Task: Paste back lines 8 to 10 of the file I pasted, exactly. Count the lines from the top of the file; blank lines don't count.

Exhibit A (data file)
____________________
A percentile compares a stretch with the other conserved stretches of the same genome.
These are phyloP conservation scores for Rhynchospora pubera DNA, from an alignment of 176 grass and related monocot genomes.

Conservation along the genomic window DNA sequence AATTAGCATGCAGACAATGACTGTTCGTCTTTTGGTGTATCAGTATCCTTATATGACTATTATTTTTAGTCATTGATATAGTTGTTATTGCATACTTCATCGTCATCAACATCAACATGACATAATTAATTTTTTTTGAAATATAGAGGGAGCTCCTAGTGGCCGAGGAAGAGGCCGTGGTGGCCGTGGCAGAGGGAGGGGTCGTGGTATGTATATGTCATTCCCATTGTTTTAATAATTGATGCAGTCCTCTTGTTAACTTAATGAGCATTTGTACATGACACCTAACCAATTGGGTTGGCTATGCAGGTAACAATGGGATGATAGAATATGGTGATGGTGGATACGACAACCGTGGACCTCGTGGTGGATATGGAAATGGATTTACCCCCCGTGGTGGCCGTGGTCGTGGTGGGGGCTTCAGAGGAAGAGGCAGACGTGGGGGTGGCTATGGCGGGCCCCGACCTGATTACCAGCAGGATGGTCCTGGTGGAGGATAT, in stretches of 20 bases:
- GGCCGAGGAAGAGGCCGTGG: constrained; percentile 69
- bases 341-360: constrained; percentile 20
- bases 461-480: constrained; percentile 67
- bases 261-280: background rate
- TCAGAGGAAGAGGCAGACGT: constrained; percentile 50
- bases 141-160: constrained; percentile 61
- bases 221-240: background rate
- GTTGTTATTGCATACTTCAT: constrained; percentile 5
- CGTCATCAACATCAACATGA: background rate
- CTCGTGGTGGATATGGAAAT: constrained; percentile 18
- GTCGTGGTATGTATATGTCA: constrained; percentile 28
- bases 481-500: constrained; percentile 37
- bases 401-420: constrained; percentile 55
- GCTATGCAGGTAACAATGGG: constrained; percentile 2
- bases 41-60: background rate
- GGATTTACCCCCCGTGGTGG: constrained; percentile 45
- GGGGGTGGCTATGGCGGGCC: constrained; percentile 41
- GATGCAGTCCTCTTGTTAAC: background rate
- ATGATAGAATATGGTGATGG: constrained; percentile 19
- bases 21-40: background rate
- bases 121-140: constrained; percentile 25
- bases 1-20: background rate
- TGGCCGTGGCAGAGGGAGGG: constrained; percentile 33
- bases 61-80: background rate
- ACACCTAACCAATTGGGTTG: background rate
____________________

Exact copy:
- TCAGAGGAAGAGGCAGACGT: constrained; percentile 50
- bases 141-160: constrained; percentile 61
- bases 221-240: background rate